In this series, the adventures of various superhero characters from DC Comics are featured. When trouble erupts, the last son of Krypton doffs his identity as Clark Kent to become Superman. When villians threaten the sea, they must face the power of its Atlantian defenders, Aquaman, Aqualad and Mera. In addition to these featured characters, we have several other heroes' adventures. These include the adventures of police scientist Barry Allen who fights crime as the fastest man alive, the Flash. Katar Hol fights crime as the winged avenger, Hawkman. Armed with the wonderous power ring, test pilot Hal Jordan responds to threats to his sector of space as its assigned Green Lantern. Scientist Ray Palmer opposes evil using his shrinking and density control equipment as the Atom. In addition, these heroes work together for the Justice League of America. Also, the teen sidekicks of these heroes have their own adventures as the Teen Titans. Written by
Kenneth Chisholm <email@example.com>
Being a child of the 70's, I wish I had been around in the late 1960's when Saturday morning programming consisted 80% of animated Super Hero cartoons. I would have loved to have seen the original format of the DC Super Heroes by Filmation. I'd already seen Superman and Superboy on the Bozo Show when I was around the ages of 11 or 12.
As for Aquaman, I didn't see those cartoons until I was a high school senior and we had finally gotten a VCR, so I went to Blockbuster video and rented the Super Powers Aquaman cartoons. I was blown away. Loved the music and the voice overs. I enjoyed Aquaman and Aqualad and could handle Mera and the sea horses. It was Tusky the Walrus I could have done without. I think he and Space Ghost's monkey Blip were the beginning of useless cartoon characters who had no business hanging out with Super Heroes. Aquaman's foes were enjoyable. The only one who I wasn't too hot about was Black Manta. The design and Ted Knight's voice for him just didn't do him justice. After seeing Black Manta on Challenge of the SuperFriends voiced over by Ted Cassidy, no one seems to hold a candle. I loved watching Aquaman create hard water balls even though that is actually Mera's power. It seems to me that the Aquaman cartoons were trying to cash in on the camp style of the Batman TV show. The Aqua duo had an Aquacave and Aquacomputers that work underwater. And Aqualad has catchphrases like Holy Haddocks! or Sufferin Sailfish!! And what was up with Aquaman's boots? I'm used to the legs with fins. But these flaws are minor and shouldn't stop you from checking out the Aquaman animated series of 1967. I love the music, especially the theme music. Lots of Almanacs and sites pertaining to Aquaman tend to get one thing wrong. It wasn't Ted Knight who did Aquaman's voice, though he narrated and voiced over all male villains and background characters. It was actually Marvin Miller and he did a pretty good job.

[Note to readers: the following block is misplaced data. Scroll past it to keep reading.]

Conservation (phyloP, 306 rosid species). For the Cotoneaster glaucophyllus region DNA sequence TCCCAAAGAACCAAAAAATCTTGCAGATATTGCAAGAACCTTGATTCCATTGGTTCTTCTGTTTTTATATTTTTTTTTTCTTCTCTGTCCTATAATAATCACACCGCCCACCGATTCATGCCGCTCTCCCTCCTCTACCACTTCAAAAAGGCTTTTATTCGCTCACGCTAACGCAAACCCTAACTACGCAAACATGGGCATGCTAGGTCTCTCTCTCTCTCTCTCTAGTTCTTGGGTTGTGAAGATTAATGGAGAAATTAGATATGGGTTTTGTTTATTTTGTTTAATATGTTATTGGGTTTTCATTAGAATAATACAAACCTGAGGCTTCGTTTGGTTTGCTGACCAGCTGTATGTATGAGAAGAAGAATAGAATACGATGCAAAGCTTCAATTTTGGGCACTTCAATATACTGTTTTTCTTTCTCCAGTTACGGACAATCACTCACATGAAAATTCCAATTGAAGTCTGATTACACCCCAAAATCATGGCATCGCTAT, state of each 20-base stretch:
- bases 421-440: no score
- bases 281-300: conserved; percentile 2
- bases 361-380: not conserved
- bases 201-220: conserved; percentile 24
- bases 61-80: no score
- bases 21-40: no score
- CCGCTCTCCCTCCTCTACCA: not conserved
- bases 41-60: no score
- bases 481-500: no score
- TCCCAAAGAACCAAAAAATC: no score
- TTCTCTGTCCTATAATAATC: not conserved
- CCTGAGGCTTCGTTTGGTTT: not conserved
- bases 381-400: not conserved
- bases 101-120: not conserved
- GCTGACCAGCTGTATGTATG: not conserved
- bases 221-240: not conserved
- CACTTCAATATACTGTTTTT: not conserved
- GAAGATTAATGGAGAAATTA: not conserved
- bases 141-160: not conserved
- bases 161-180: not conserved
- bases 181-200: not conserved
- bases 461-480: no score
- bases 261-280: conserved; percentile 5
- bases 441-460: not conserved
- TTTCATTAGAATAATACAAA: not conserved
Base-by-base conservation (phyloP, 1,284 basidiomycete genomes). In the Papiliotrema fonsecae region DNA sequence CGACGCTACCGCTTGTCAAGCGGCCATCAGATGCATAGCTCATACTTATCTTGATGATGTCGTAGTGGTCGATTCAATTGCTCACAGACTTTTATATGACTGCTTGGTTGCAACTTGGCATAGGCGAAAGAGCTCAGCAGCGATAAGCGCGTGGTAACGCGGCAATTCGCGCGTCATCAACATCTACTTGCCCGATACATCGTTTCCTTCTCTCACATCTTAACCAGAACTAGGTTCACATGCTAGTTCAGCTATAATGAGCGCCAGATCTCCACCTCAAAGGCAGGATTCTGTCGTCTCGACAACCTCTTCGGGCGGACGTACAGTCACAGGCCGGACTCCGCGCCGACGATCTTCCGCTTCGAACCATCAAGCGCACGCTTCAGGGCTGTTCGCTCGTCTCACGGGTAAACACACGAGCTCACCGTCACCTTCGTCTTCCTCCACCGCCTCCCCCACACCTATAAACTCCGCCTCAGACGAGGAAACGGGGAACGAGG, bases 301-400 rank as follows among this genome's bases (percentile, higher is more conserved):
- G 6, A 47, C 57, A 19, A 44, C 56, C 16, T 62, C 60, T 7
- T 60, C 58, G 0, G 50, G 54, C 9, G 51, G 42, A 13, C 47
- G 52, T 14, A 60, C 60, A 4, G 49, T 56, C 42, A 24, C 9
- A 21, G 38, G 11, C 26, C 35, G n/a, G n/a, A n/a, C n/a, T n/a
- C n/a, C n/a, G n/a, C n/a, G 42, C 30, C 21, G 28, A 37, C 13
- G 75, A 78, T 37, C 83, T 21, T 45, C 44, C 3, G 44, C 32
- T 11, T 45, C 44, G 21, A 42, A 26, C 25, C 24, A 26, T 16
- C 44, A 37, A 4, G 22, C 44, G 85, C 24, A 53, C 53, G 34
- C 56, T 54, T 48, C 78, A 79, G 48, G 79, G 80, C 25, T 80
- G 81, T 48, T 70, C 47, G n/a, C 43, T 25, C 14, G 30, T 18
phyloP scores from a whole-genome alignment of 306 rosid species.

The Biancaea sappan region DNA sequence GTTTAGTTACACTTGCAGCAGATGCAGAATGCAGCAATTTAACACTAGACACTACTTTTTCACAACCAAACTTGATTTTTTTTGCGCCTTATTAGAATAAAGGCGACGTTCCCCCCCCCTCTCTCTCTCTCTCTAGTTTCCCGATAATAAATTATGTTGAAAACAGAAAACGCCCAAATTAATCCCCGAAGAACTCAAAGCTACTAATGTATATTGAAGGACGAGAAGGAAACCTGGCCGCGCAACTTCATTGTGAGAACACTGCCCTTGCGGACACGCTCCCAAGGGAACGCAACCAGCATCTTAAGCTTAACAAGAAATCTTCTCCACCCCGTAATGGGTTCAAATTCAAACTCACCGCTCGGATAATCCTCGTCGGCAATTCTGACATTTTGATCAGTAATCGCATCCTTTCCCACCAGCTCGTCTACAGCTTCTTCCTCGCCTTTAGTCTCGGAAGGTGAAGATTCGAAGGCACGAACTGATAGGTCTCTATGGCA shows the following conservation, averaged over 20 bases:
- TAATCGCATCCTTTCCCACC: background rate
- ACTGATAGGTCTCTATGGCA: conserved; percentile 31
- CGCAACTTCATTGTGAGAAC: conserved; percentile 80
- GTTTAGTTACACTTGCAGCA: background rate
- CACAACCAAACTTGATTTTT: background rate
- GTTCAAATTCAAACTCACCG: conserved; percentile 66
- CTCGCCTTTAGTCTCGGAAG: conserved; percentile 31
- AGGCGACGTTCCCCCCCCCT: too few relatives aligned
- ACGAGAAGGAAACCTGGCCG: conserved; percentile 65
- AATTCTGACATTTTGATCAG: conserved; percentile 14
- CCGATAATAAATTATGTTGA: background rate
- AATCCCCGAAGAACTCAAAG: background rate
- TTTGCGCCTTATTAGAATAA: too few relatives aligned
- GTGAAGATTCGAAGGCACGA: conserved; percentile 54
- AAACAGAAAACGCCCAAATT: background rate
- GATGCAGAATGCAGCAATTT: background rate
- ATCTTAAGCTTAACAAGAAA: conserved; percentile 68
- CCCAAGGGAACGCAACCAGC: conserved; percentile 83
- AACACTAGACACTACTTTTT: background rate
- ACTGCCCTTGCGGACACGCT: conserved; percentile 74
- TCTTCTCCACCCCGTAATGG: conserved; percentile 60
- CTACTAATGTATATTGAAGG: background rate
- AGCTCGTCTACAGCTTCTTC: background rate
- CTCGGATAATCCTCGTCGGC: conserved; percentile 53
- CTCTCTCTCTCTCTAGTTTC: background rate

As for the DC Heroes, I didn't see them until the badly edited Superman/Batman Adventures package that aired in 1996 on USA Network. Flash, Green Lantern, Hawkman, The Atom, and the Teen Titans each had something odd or wrong about their outfits, but that doesn't stop the shows from being exciting with lots of action packed action. I only wish Batman, Wonder Woman, and Green Arrow could have been on Justice League and Robin could have been leading the Teen Titans. But in the cases of Batman and Robin, it's understandable since their rights were tied up with the Live TV show at the time.
Though I've never seen this hour long show in its original format, I did one time see what a sample of half the format looked like. It had 2 Aquaman episodes with one rotating DC cartoon in the middle. The first of those I saw was the Justice League of America. Awesome!! Like I said before, these cartoons are well worth checking out.
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